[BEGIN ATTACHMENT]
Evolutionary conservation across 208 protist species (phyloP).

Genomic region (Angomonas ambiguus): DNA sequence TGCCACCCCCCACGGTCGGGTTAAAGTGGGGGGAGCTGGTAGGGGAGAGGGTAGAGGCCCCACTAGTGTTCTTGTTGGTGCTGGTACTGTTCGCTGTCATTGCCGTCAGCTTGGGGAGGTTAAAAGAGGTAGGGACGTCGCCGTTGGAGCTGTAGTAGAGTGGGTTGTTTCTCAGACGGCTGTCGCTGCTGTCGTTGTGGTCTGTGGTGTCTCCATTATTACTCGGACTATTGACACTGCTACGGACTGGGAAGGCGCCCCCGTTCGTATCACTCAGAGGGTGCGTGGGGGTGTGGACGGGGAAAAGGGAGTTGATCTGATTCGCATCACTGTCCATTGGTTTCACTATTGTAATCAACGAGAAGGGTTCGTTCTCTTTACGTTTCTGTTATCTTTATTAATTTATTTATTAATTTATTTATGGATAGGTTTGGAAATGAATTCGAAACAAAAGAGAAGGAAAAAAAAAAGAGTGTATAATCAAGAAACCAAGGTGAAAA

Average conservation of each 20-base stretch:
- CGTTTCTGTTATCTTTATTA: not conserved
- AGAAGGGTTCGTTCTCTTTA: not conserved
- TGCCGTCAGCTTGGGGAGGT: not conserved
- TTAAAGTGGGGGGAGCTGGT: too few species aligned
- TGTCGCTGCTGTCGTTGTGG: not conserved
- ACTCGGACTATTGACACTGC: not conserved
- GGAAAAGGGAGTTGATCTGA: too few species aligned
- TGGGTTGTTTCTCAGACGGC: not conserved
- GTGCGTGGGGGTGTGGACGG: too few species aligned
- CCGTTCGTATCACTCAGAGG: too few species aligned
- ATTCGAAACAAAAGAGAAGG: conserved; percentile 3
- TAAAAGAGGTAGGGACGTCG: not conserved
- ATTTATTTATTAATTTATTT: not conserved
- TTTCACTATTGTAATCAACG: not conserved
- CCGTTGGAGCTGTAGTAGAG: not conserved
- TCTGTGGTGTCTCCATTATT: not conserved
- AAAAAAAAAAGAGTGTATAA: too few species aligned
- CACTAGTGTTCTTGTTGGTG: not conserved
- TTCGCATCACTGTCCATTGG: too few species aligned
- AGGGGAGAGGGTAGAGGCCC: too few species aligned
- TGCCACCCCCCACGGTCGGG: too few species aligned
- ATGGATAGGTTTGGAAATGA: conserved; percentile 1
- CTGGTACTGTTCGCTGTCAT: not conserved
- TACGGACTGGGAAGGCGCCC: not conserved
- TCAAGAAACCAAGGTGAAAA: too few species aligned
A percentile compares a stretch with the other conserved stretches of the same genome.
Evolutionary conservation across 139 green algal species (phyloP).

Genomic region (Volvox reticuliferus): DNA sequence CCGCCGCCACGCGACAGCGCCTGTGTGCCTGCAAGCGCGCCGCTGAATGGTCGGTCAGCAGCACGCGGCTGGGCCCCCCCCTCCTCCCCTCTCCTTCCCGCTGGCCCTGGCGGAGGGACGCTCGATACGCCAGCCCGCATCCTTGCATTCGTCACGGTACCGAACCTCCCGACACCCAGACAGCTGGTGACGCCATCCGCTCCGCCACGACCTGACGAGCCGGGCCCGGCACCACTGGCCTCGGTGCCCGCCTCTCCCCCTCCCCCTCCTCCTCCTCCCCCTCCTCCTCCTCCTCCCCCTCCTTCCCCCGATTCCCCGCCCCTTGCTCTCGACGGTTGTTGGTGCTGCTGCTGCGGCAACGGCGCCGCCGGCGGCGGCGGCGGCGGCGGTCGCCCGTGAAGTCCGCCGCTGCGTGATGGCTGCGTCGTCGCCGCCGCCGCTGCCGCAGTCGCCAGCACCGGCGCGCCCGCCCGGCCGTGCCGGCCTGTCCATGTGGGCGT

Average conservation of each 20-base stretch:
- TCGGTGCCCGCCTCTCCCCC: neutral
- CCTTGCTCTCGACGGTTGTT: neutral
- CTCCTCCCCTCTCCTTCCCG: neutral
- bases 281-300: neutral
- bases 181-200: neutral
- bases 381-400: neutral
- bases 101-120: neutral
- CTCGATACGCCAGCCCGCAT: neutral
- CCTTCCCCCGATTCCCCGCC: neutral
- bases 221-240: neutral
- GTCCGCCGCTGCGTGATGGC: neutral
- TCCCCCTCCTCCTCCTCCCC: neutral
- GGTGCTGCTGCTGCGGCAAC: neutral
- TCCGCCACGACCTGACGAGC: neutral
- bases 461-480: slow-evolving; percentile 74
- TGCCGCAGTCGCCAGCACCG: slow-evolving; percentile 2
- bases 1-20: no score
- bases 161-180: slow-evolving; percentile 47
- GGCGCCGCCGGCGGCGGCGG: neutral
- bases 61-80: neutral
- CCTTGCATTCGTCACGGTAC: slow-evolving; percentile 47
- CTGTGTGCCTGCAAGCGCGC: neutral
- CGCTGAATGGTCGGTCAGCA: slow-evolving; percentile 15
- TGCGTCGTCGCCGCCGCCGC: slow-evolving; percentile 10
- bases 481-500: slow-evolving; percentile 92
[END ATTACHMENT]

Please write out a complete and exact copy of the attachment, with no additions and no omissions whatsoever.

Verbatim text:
Evolutionary conservation across 208 protist species (phyloP).

Genomic region (Angomonas ambiguus): DNA sequence TGCCACCCCCCACGGTCGGGTTAAAGTGGGGGGAGCTGGTAGGGGAGAGGGTAGAGGCCCCACTAGTGTTCTTGTTGGTGCTGGTACTGTTCGCTGTCATTGCCGTCAGCTTGGGGAGGTTAAAAGAGGTAGGGACGTCGCCGTTGGAGCTGTAGTAGAGTGGGTTGTTTCTCAGACGGCTGTCGCTGCTGTCGTTGTGGTCTGTGGTGTCTCCATTATTACTCGGACTATTGACACTGCTACGGACTGGGAAGGCGCCCCCGTTCGTATCACTCAGAGGGTGCGTGGGGGTGTGGACGGGGAAAAGGGAGTTGATCTGATTCGCATCACTGTCCATTGGTTTCACTATTGTAATCAACGAGAAGGGTTCGTTCTCTTTACGTTTCTGTTATCTTTATTAATTTATTTATTAATTTATTTATGGATAGGTTTGGAAATGAATTCGAAACAAAAGAGAAGGAAAAAAAAAAGAGTGTATAATCAAGAAACCAAGGTGAAAA

Average conservation of each 20-base stretch:
- CGTTTCTGTTATCTTTATTA: not conserved
- AGAAGGGTTCGTTCTCTTTA: not conserved
- TGCCGTCAGCTTGGGGAGGT: not conserved
- TTAAAGTGGGGGGAGCTGGT: too few species aligned
- TGTCGCTGCTGTCGTTGTGG: not conserved
- ACTCGGACTATTGACACTGC: not conserved
- GGAAAAGGGAGTTGATCTGA: too few species aligned
- TGGGTTGTTTCTCAGACGGC: not conserved
- GTGCGTGGGGGTGTGGACGG: too few species aligned
- CCGTTCGTATCACTCAGAGG: too few species aligned
- ATTCGAAACAAAAGAGAAGG: conserved; percentile 3
- TAAAAGAGGTAGGGACGTCG: not conserved
- ATTTATTTATTAATTTATTT: not conserved
- TTTCACTATTGTAATCAACG: not conserved
- CCGTTGGAGCTGTAGTAGAG: not conserved
- TCTGTGGTGTCTCCATTATT: not conserved
- AAAAAAAAAAGAGTGTATAA: too few species aligned
- CACTAGTGTTCTTGTTGGTG: not conserved
- TTCGCATCACTGTCCATTGG: too few species aligned
- AGGGGAGAGGGTAGAGGCCC: too few species aligned
- TGCCACCCCCCACGGTCGGG: too few species aligned
- ATGGATAGGTTTGGAAATGA: conserved; percentile 1
- CTGGTACTGTTCGCTGTCAT: not conserved
- TACGGACTGGGAAGGCGCCC: not conserved
- TCAAGAAACCAAGGTGAAAA: too few species aligned
A percentile compares a stretch with the other conserved stretches of the same genome.
Evolutionary conservation across 139 green algal species (phyloP).

Genomic region (Volvox reticuliferus): DNA sequence CCGCCGCCACGCGACAGCGCCTGTGTGCCTGCAAGCGCGCCGCTGAATGGTCGGTCAGCAGCACGCGGCTGGGCCCCCCCCTCCTCCCCTCTCCTTCCCGCTGGCCCTGGCGGAGGGACGCTCGATACGCCAGCCCGCATCCTTGCATTCGTCACGGTACCGAACCTCCCGACACCCAGACAGCTGGTGACGCCATCCGCTCCGCCACGACCTGACGAGCCGGGCCCGGCACCACTGGCCTCGGTGCCCGCCTCTCCCCCTCCCCCTCCTCCTCCTCCCCCTCCTCCTCCTCCTCCCCCTCCTTCCCCCGATTCCCCGCCCCTTGCTCTCGACGGTTGTTGGTGCTGCTGCTGCGGCAACGGCGCCGCCGGCGGCGGCGGCGGCGGCGGTCGCCCGTGAAGTCCGCCGCTGCGTGATGGCTGCGTCGTCGCCGCCGCCGCTGCCGCAGTCGCCAGCACCGGCGCGCCCGCCCGGCCGTGCCGGCCTGTCCATGTGGGCGT

Average conservation of each 20-base stretch:
- TCGGTGCCCGCCTCTCCCCC: neutral
- CCTTGCTCTCGACGGTTGTT: neutral
- CTCCTCCCCTCTCCTTCCCG: neutral
- bases 281-300: neutral
- bases 181-200: neutral
- bases 381-400: neutral
- bases 101-120: neutral
- CTCGATACGCCAGCCCGCAT: neutral
- CCTTCCCCCGATTCCCCGCC: neutral
- bases 221-240: neutral
- GTCCGCCGCTGCGTGATGGC: neutral
- TCCCCCTCCTCCTCCTCCCC: neutral
- GGTGCTGCTGCTGCGGCAAC: neutral
- TCCGCCACGACCTGACGAGC: neutral
- bases 461-480: slow-evolving; percentile 74
- TGCCGCAGTCGCCAGCACCG: slow-evolving; percentile 2
- bases 1-20: no score
- bases 161-180: slow-evolving; percentile 47
- GGCGCCGCCGGCGGCGGCGG: neutral
- bases 61-80: neutral
- CCTTGCATTCGTCACGGTAC: slow-evolving; percentile 47
- CTGTGTGCCTGCAAGCGCGC: neutral
- CGCTGAATGGTCGGTCAGCA: slow-evolving; percentile 15
- TGCGTCGTCGCCGCCGCCGC: slow-evolving; percentile 10
- bases 481-500: slow-evolving; percentile 92